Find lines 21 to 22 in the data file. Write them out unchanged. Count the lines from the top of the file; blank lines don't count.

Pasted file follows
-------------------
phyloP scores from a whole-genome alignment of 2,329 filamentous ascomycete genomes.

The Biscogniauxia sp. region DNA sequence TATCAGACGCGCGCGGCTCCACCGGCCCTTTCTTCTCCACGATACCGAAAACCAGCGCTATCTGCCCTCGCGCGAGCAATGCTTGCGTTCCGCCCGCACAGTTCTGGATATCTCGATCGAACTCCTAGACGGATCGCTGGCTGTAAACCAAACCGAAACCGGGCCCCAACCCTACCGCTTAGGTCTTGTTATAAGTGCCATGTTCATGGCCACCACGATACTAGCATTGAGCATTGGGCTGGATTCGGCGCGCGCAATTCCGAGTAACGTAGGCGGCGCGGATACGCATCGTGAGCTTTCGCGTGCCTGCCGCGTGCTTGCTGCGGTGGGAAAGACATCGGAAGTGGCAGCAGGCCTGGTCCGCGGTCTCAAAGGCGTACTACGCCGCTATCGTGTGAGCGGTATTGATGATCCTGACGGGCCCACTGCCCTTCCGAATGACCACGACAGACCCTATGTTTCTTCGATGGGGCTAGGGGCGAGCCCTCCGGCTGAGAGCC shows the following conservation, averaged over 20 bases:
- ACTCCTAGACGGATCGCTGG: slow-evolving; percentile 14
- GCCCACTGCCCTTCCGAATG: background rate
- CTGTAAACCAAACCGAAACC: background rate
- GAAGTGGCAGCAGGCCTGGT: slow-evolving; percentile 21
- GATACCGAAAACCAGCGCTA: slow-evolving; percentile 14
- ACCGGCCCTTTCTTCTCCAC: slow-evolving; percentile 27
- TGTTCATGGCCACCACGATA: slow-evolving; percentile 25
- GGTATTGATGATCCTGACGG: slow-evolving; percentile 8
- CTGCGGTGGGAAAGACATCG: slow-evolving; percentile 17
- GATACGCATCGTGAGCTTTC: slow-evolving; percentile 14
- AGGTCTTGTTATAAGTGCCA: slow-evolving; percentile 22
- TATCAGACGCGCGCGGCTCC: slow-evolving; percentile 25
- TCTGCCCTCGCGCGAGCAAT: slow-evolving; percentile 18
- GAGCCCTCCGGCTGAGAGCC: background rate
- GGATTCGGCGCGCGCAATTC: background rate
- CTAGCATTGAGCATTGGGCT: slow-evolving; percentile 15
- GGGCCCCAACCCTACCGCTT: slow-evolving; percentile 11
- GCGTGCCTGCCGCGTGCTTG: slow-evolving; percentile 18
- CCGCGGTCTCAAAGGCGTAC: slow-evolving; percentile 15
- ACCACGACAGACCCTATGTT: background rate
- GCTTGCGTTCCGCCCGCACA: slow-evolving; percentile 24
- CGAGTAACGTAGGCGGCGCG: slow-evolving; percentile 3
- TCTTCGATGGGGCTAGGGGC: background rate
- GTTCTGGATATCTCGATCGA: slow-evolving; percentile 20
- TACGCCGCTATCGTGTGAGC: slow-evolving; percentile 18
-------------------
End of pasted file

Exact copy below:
- CCGCGGTCTCAAAGGCGTAC: slow-evolving; percentile 15
- ACCACGACAGACCCTATGTT: background rate